Friday, July 10, 2009

Coming up--Manhattanhenge!

Looking west on 42nd Street, July 12, 2006


Manhattanhenge (sometimes referred to as Manhattan Solstice) is a biannual occurrence in which the setting sun aligns with the east-west streets of Manhattan's main street grid. The term is derived from Stonehenge, at which the sun aligns with the stones on the solstices. It was coined in 2002 by Neil deGrasse Tyson, an astrophysicist at the American Museum of Natural History. It applies to those streets that follow the Commissioners' Plan of 1811, which laid out a grid offset 28.9 degrees from true east-west.

At sunset, a traveler along one of the north-south avenues on the West Side looking east can observe the phenomenon indirectly, being struck by the reflected light of the many windows which are aligned with the grid. An observer on the East Side can look west and see the Sun shining down a canyon-like street.

The next date for Manhattanhenge in 2009 is July 12.

Thursday, July 09, 2009

See you in a week

When I'm back maybe I'll have some pictures of Czech moths!

PS At the Natural History Museum event last night, we had four small moths at the Moth Station, one unseen but detected bat at the Bat Station, and Saturn with rings and at least one moon [Titon] at the Star-gazing station. I hope everyone had fun. I did.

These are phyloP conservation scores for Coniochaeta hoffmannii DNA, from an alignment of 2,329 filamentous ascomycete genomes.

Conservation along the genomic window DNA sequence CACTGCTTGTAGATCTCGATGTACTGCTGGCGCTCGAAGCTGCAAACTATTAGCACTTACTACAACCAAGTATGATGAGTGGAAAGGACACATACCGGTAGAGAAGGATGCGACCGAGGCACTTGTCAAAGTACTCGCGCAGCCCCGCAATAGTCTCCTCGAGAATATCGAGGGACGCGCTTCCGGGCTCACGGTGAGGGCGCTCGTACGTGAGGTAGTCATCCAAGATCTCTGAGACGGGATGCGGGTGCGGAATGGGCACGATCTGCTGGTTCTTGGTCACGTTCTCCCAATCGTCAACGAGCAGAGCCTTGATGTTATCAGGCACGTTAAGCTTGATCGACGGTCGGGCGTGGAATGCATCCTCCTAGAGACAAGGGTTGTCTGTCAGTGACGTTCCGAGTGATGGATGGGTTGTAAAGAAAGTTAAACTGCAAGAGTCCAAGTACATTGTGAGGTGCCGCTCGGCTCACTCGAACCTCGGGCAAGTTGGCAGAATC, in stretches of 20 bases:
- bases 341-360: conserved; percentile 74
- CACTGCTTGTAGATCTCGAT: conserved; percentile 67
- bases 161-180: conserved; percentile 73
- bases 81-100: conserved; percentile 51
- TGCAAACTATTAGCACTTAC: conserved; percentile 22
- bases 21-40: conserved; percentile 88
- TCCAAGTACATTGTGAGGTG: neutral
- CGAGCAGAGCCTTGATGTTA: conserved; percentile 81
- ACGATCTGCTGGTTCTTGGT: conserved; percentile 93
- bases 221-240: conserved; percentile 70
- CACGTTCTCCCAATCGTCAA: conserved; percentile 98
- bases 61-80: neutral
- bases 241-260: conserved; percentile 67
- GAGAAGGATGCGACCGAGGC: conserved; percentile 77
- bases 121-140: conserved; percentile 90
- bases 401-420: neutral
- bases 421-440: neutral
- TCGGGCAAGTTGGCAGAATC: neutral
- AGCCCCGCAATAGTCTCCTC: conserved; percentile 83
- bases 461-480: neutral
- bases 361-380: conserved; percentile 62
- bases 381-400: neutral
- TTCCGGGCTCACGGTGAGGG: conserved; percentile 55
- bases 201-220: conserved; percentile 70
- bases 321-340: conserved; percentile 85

Wednesday, July 08, 2009

Murray Head's lesson for the day (if you are a hawk)

Riverside Jr. Hawks awaiting lunch as mother arrives with take-out.

Jr. Hawk#2 jumps over Jr. Hawk #1 who figured he was first in line

Jr. Hawk #1 is literally taken aback by the bold move.

The lesson he/she may have learned today:

Being beautiful is not enough. If you are a hawk you need to be bold too,

Sunday, July 05, 2009

A young hawk salutes the 4th

photo by MURRAY HEAD

Yesterday I posted my uneasy hopes that the 4th of July fireworks not spook the young Riverside Park fledglings. Murray Head sent the above picture of one of the two Riverside kids -- both models of health and fearlessness--and wrote in response:

I hope they just consider the fireworks as they would thunder and lighting... and go to sleep shortly after they are over.

PS from Marie: I'm sure they did.

PPS Thought I'd share a really nice review of Central Park in the Dark, now that the paperback edition is out. Here's a link to the file: